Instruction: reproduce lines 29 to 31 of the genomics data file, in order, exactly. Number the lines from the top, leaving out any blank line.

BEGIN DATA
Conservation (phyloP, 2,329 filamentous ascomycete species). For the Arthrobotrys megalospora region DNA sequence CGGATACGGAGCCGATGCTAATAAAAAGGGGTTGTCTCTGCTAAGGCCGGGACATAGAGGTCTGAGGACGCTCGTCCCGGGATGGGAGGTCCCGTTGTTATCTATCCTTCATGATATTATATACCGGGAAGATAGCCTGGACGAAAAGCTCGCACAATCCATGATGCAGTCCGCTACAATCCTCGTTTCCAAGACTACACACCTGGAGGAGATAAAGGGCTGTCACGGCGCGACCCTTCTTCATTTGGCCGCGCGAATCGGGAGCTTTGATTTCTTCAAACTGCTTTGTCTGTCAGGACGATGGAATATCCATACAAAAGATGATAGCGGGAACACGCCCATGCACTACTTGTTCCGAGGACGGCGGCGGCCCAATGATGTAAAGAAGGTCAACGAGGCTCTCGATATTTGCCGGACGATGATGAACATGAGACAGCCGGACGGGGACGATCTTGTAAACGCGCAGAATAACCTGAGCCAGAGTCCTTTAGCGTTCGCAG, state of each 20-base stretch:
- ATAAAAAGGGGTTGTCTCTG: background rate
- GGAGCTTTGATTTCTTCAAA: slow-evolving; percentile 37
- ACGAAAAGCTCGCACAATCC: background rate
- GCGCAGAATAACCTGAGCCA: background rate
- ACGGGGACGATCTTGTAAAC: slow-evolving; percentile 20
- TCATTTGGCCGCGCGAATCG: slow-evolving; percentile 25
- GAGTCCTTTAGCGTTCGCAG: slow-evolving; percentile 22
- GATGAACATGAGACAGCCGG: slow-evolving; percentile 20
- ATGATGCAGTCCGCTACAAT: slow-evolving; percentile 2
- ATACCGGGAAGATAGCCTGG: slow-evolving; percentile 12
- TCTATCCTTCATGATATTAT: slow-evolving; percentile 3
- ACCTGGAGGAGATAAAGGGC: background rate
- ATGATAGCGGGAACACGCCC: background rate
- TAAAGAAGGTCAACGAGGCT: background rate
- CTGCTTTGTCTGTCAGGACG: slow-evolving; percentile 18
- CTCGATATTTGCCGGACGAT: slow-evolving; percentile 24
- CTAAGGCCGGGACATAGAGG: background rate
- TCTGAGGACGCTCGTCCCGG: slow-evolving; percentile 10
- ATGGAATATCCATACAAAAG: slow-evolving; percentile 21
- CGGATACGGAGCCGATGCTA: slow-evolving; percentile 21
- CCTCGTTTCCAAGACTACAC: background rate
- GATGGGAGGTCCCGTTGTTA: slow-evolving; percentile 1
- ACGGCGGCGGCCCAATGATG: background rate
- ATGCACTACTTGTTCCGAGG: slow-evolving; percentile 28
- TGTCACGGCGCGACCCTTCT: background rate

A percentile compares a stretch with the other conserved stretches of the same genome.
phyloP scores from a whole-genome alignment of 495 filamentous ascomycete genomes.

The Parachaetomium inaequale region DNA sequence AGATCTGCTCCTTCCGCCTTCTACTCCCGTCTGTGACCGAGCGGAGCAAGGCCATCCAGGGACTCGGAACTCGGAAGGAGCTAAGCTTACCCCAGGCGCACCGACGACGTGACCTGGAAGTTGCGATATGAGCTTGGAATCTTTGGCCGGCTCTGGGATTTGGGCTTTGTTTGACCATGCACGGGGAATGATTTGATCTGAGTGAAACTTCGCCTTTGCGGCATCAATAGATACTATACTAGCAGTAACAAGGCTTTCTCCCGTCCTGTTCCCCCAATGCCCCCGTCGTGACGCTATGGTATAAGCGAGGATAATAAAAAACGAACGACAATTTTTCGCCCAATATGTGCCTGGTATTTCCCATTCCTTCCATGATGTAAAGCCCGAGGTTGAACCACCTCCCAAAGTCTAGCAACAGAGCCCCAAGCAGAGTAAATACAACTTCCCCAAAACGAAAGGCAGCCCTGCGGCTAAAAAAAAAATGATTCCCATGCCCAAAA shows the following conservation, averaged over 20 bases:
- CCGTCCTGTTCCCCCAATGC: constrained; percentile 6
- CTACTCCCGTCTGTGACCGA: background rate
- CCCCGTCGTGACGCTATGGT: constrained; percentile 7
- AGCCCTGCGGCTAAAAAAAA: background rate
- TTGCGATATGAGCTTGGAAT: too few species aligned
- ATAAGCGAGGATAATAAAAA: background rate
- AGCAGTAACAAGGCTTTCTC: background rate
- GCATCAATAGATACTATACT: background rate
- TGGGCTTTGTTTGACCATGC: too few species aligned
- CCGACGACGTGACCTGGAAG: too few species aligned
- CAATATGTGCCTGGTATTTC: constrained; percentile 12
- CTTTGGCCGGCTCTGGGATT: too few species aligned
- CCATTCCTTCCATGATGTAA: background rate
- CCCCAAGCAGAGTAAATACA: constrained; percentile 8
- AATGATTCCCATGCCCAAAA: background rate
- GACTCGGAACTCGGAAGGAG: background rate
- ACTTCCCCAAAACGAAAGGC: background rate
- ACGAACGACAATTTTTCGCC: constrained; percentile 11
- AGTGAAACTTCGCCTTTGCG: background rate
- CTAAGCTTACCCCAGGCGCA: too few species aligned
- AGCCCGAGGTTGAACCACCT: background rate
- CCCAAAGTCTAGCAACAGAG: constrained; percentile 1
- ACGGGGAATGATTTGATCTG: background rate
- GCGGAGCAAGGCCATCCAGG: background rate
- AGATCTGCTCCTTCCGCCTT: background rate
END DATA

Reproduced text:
The Parachaetomium inaequale region DNA sequence AGATCTGCTCCTTCCGCCTTCTACTCCCGTCTGTGACCGAGCGGAGCAAGGCCATCCAGGGACTCGGAACTCGGAAGGAGCTAAGCTTACCCCAGGCGCACCGACGACGTGACCTGGAAGTTGCGATATGAGCTTGGAATCTTTGGCCGGCTCTGGGATTTGGGCTTTGTTTGACCATGCACGGGGAATGATTTGATCTGAGTGAAACTTCGCCTTTGCGGCATCAATAGATACTATACTAGCAGTAACAAGGCTTTCTCCCGTCCTGTTCCCCCAATGCCCCCGTCGTGACGCTATGGTATAAGCGAGGATAATAAAAAACGAACGACAATTTTTCGCCCAATATGTGCCTGGTATTTCCCATTCCTTCCATGATGTAAAGCCCGAGGTTGAACCACCTCCCAAAGTCTAGCAACAGAGCCCCAAGCAGAGTAAATACAACTTCCCCAAAACGAAAGGCAGCCCTGCGGCTAAAAAAAAAATGATTCCCATGCCCAAAA shows the following conservation, averaged over 20 bases:
- CCGTCCTGTTCCCCCAATGC: constrained; percentile 6
- CTACTCCCGTCTGTGACCGA: background rate